I ‘rode’ large parts of it years ago on a Giant Reign (the original, much burlier version, with Fox 36 forks). There was still hike a bike, but as others said it was primarily pushing rather than carrying. The bike was fine, if a bit slow on the better surfaced sections. Based on that I would say the Vitus would be just fine as its almost certainly lighter and better suited to the task at hand than mine was!
Your previous experience in Glen Tilt says to me that your CX is going to make things hard. Whilst a hardtail is likely the ‘best’ choice, I don’t think its worth buying a new one and stripping the Vitus to rebuild a hardtail for a few days riding when you can just take the Vitus and save yourself a lot of hassle and money.Posted 3 months agowhitestoneMember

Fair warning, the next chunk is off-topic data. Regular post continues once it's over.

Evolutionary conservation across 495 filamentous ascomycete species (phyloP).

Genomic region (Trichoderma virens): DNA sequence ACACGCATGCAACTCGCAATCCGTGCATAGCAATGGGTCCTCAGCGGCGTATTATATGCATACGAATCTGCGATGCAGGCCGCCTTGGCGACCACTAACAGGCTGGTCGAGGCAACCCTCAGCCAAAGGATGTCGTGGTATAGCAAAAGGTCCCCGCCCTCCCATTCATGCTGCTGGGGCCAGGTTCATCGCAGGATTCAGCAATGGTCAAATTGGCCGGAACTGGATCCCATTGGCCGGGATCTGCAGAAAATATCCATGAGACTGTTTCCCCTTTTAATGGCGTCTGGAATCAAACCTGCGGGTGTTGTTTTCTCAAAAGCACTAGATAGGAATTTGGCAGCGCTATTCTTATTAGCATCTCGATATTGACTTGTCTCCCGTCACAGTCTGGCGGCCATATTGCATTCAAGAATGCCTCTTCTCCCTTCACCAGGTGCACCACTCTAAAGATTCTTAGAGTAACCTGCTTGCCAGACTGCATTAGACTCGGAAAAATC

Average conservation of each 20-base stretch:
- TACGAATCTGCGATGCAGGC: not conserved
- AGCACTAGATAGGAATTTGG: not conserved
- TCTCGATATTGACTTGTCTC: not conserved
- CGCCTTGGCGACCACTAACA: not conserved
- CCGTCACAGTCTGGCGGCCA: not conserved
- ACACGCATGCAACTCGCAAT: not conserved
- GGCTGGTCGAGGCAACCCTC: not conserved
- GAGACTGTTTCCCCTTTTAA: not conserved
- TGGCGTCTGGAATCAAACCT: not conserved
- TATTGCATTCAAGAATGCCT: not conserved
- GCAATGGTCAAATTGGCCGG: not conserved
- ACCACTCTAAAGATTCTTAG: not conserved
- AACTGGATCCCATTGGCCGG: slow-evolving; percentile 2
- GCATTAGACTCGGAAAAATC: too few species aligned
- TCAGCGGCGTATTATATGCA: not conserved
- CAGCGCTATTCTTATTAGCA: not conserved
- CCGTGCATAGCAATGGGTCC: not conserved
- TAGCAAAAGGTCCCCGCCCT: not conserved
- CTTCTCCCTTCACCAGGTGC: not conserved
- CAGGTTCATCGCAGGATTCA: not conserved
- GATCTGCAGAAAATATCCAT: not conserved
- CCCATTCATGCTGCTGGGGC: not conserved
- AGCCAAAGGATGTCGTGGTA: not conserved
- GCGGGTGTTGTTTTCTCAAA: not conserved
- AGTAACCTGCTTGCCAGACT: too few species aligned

The bits where a rigid 29er would be totally out of its depth are mostly the same as if you were on any other bike. The sections as shown in metalheart’s photo are as awkward on a FS as on a rigid. Against that there are long sections of rolling estate track where a rigid 29er will just eat up the miles and leave the FS behind.
The best bit on a FS would be the descent down Glen Derry and the upper Tilt.
The one time I tried it was a couple of years ago. I was on my Solaris with rigid carbon forks and 650b+ wheels/tyres. I did all of the inner loop and got past Aviemore before bivvying on the first day. Then got an email from the group start organiser to say that the Burn o’ Brown before Tomintoul was impassable so decided to divirt round it and finish anyway*. As it happened the burn had dropped a lot since he’d got the info.
I’ve now got a FS (Salsa Spearfish) but would still take the Solaris over that.
*I later found out I was in second place at that point, oh well!Posted 3 months ago